Can Europe Make It?

Grazie Italia – a ray of hope in a distrustful Europe

This is a crucial opportunity for Italy to make its mark and counter the dogma of austerity as much as the division between so-called core countries and peripheral countries. It is an opportunity for proposing alternatives and a path of growth.

Francesca E.S. Montemaggi
27 May 2014
Italian Prime Minister Matteo Renzi in Naples for European elections

Italian Prime Minister Matteo Renzi in Naples for European elections. Demotix/isoimages. All rights reserved. Europeans voted against the establishment. In far too many countries, including France, the UK, Denmark, Austria, and Hungary, this has taken a racist and bigoted form. In others, such as Greece, Spain and Ireland, the anti-establishment vote is decidedly more left-wing and more directed against the politics of austerity. Yet, au fond, it is a sign of deep distrust with the political system and the direction taken so far by the European Union.

Bucking the trend is Italy with the highest turnout, at over 60%, and a firm endorsement of Matteo Renzi’s direction. Italy was beaten severely by the euro crisis and often humiliated by European partners, yet Italians decided to step up and believe in themselves. They shunned the angry and inward-looking defeatism of Beppe Grillo and cast their vote of confidence for positive change.

But the newly elected MEPs of the Italian Democrats must understand that they need to honour that trust and deliver real change in Europe. In June, Italy will be taking over the Presidency of the European Union and will be in a position to influence its direction. This is a crucial opportunity for Italy to make its mark and counter the dogma of austerity as much as the division between so-called core countries and peripheral countries. It is an opportunity for proposing alternatives and a path of growth.

Europe is tired of the crisis, of the loss of welfare, the backbone of European nations and of their identity, and of immigration seemingly changing the face of European countries. Immigration, in particular, has dominated the political discourse in recent years across the Union. The fact that immigration has a positive effect on a country’s economy is soon dispelled by fear. The fact that immigration to much of Europe has fallen is not talked about.

European media and populists feel threatened by changes they cannot control and have found a convenient scapegoat. Europe is going through a very deep identity crisis at the national and federal (yes, federal) level. It has realised that instead of riding the wave of globalisation, it has been dragged along, suffering all the consequences of transformations taking place on the other side of the world. Employment has become increasingly precarious and badly paid; younger generations face lower living standards and have little prospect of a secure old age; all the while their parents are often relied upon to provide the childcare they simply cannot afford.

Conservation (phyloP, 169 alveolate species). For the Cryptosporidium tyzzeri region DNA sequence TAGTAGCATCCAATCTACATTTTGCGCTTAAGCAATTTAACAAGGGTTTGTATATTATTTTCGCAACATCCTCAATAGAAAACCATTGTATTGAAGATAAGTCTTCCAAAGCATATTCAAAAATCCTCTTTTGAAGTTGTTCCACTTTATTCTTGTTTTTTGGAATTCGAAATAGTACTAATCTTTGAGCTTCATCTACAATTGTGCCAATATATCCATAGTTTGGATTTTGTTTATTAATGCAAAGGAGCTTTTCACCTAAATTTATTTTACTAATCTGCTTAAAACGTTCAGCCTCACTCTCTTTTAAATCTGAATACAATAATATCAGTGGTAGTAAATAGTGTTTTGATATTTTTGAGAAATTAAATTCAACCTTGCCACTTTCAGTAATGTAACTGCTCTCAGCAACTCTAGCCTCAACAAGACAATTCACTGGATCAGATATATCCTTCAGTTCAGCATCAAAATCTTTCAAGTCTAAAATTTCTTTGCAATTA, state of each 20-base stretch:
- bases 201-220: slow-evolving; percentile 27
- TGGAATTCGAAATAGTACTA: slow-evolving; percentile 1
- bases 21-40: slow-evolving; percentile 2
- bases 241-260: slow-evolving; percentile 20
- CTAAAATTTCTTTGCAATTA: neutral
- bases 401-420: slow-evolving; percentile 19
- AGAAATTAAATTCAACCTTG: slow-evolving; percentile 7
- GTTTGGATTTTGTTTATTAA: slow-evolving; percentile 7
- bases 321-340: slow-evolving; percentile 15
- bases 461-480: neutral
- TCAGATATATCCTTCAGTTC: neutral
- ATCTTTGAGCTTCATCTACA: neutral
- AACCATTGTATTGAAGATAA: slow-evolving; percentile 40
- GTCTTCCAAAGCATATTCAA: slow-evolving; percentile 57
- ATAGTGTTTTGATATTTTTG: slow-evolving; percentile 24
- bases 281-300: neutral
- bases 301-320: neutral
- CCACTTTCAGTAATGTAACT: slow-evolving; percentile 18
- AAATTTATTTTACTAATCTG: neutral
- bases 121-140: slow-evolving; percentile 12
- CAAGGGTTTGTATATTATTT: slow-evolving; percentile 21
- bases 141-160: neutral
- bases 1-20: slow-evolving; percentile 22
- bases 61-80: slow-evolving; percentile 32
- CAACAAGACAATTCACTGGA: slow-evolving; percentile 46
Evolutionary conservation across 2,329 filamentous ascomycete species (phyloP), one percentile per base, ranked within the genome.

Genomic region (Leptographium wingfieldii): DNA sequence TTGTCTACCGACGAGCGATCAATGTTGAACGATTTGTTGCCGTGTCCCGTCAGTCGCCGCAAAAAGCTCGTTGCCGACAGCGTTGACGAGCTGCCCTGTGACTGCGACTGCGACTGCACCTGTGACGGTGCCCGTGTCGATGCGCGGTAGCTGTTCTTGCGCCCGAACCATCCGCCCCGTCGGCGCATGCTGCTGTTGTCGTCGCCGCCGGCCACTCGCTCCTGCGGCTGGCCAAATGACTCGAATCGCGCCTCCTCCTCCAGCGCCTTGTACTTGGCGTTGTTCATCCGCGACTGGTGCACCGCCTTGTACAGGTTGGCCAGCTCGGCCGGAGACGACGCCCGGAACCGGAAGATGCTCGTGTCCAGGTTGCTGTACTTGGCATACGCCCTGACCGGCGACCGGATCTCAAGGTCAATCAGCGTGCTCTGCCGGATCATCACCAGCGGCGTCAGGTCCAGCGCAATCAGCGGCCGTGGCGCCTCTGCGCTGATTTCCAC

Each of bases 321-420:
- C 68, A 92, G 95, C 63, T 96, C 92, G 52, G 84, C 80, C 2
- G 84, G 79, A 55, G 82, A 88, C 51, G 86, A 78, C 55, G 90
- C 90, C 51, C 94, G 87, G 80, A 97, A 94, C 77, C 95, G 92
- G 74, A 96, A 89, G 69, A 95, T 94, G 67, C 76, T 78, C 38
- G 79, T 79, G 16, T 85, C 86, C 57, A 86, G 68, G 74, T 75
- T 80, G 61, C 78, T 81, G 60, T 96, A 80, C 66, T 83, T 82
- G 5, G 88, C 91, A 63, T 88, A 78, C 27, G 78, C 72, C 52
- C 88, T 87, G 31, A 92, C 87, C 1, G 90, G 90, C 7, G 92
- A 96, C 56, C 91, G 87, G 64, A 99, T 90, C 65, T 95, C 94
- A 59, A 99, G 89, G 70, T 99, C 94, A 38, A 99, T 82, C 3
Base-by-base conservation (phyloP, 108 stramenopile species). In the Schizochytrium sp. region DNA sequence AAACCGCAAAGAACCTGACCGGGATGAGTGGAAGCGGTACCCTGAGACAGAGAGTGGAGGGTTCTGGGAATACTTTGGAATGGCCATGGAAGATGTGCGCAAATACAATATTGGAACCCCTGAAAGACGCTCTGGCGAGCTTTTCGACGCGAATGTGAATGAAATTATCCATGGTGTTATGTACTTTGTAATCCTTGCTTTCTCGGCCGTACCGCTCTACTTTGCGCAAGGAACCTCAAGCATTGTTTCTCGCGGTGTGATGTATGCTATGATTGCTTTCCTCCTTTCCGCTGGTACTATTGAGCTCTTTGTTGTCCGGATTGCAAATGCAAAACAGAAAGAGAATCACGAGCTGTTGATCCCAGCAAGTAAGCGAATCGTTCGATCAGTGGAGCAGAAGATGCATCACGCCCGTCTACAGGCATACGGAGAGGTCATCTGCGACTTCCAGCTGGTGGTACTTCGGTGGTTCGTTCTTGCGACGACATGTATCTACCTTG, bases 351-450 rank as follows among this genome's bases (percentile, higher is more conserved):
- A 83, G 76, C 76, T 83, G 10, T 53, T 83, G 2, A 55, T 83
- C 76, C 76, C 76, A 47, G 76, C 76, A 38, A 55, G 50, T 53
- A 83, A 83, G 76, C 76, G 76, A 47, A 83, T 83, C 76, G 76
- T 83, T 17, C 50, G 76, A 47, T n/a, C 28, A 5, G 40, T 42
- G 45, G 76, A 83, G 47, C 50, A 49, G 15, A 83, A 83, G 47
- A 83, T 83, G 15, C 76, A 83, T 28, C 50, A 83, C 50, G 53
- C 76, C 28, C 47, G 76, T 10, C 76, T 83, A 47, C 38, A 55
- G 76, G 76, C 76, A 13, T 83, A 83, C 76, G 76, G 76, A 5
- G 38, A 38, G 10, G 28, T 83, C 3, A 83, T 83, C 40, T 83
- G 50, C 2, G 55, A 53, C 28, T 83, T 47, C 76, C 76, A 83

Globalisation is a complex mixture of processes that connect together different countries, but with profoundly unequal impacts. The complex and contradictory global changes engulfing Europe cannot be managed at the national level, but require strong European and international institutions. It will not happen overnight, but Europe must raise its game if we want a more equitable world. In an atmosphere of distrust and discouragement, the Italian vote shines out as a ray of hope that should not be brushed aside as a merely national and temporary result.

It is the willingness to start again, to believe in ourselves, and to build a future. There are too many MEPs elected on the basis of parochialism, racism, and blind opposition to all. Italy has gone against the dark fears paralysing much of Europe. Let it not be in vain. Let MEPs from across Europe embrace that ray of hope and unite in building a brighter future.

Read more from our European elections coverage here.

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Join us for a free live discussion on Thursday 22 October, 5pm UK time/12pm EDT.

Hear from:

Paolo Gerbaudo Sociologist and political theorist, director of the Centre for Digital Culture at King’s College London and author of ‘The Mask and the Flag: Populism and Global Protest’ and ‘The Digital Party: Political Organisation and Online Democracy’, and of the forthcoming ‘The Great Recoil: Politics After Populism and Pandemic’.

Chantal Mouffe Emeritus Professor of Political Theory at the University of Westminster in London. Her most recent books are ‘Agonistics. Thinking the World Politically’, ‘Podemos. In the Name of the People’ and ‘For a Left Populism’.

Spyros A. Sofos Researcher and research coordinator at the Center for Middle Eastern Studies, Lund University and author of ‘Nation and Identity in Contemporary Europe’, ‘Tormented by History’ and ‘Islam in Europe: Public Spaces and Civic Networks'.

Chair: Walid el Houri Researcher, journalist and filmmaker based between Berlin and Beirut. He is partnerships editor at openDemocracy and lead editor of its North Africa, West Asia project.

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